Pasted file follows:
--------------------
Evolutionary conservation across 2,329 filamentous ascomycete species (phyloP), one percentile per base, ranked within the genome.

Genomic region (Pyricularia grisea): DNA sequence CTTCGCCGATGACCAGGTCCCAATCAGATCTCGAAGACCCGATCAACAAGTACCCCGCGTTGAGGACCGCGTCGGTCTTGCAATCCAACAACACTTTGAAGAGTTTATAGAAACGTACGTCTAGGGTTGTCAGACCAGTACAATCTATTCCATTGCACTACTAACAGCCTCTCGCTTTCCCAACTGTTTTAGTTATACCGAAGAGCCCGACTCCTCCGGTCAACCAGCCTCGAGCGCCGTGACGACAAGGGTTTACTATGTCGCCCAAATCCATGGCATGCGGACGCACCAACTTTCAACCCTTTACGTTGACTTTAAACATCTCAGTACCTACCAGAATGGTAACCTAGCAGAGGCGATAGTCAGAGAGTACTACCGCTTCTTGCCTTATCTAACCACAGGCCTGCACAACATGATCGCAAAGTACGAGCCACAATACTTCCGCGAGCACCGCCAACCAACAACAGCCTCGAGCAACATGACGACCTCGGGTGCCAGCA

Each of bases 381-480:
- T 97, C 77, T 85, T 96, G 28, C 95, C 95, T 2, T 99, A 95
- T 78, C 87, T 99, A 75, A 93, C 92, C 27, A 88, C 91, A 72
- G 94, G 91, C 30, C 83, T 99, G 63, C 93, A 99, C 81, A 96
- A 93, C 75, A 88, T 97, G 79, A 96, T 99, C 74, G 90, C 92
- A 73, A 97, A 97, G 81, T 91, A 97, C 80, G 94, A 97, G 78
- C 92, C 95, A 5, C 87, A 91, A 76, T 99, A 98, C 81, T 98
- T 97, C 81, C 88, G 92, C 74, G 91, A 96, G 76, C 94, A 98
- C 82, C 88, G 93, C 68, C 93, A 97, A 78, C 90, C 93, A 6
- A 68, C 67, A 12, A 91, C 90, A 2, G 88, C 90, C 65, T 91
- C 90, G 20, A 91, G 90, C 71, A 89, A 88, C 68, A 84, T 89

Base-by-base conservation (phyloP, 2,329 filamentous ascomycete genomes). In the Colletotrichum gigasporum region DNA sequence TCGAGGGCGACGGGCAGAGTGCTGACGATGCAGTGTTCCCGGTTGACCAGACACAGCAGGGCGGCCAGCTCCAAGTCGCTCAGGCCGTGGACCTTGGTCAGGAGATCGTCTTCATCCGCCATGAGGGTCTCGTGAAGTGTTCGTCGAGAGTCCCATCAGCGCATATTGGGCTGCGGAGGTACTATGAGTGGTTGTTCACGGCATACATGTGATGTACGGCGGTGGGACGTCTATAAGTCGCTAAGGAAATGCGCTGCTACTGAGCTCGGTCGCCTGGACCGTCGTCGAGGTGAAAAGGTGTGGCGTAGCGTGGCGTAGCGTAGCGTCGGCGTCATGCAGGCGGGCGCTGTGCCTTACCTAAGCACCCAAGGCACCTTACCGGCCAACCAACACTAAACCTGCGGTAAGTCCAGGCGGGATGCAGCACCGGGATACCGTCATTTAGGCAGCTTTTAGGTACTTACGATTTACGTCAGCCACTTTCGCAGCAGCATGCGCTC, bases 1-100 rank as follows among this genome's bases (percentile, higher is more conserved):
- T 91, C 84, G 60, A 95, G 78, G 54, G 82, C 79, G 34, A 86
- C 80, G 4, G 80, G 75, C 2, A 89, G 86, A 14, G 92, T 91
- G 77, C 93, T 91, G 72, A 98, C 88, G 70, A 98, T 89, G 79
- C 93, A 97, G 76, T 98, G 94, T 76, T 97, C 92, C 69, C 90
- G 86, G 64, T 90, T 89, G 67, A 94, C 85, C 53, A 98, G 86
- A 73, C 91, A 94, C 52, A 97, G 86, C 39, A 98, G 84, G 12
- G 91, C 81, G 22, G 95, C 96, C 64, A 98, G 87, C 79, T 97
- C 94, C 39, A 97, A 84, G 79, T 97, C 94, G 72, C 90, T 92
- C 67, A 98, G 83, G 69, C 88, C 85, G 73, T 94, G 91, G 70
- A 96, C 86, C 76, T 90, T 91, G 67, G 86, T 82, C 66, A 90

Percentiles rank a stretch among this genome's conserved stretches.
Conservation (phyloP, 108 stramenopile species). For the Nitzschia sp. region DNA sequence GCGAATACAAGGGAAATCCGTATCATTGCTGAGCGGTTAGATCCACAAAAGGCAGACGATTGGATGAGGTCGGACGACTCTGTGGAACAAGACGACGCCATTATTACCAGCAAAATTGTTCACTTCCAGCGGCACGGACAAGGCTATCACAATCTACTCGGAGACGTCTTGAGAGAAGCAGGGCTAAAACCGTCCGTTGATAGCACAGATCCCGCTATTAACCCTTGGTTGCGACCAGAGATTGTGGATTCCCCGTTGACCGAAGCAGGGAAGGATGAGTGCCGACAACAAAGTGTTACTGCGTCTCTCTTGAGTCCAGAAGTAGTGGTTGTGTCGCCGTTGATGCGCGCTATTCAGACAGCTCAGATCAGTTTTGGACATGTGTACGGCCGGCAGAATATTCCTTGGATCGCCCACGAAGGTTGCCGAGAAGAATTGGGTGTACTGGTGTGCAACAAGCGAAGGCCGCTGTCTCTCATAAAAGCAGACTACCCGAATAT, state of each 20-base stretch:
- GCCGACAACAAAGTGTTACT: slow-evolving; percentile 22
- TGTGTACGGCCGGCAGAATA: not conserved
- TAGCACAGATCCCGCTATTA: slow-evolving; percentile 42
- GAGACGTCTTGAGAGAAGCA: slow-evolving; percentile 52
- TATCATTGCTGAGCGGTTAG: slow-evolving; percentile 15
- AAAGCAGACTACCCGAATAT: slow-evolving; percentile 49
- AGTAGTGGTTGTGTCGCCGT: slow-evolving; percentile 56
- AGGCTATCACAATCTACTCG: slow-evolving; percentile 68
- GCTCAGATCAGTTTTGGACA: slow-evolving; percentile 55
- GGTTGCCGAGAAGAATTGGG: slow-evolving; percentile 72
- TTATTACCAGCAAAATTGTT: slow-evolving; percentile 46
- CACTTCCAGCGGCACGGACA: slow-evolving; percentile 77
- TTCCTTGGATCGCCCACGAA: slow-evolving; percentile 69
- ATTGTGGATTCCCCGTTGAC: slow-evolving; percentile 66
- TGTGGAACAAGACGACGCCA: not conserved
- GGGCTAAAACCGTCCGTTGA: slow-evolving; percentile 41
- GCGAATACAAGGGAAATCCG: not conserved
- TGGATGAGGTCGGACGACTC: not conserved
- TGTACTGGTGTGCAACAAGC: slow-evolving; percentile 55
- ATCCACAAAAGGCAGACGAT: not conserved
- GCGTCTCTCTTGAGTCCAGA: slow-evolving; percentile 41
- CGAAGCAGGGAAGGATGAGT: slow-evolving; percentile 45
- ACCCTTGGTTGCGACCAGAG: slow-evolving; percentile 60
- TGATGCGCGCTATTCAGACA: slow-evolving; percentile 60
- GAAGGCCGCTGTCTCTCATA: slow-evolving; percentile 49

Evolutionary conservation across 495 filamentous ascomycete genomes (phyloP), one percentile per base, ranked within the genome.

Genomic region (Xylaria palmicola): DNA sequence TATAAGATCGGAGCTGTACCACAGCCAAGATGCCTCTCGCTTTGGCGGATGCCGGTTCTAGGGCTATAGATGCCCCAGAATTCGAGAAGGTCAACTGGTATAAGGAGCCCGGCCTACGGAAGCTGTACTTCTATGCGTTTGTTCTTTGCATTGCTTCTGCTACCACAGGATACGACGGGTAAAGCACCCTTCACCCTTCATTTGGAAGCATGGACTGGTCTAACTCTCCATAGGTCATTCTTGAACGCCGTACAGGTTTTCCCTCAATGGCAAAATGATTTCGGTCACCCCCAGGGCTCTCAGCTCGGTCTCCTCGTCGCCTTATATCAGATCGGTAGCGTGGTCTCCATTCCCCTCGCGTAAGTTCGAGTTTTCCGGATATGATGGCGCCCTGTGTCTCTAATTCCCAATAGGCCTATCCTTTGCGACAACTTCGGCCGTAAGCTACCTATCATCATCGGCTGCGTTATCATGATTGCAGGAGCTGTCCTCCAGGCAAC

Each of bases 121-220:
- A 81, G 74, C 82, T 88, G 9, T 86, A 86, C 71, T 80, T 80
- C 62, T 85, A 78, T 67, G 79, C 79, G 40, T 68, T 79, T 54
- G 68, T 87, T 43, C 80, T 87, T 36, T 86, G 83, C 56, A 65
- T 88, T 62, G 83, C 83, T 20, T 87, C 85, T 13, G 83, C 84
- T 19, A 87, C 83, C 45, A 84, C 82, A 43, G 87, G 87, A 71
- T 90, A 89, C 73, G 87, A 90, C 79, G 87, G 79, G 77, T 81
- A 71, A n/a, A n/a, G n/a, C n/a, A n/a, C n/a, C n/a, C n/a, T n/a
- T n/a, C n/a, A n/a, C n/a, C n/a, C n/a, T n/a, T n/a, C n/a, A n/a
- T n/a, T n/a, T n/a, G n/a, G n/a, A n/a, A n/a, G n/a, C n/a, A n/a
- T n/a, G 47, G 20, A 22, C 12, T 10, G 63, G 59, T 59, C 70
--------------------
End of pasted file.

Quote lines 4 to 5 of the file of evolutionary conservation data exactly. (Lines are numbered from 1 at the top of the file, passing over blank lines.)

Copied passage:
- T 97, C 77, T 85, T 96, G 28, C 95, C 95, T 2, T 99, A 95
- T 78, C 87, T 99, A 75, A 93, C 92, C 27, A 88, C 91, A 72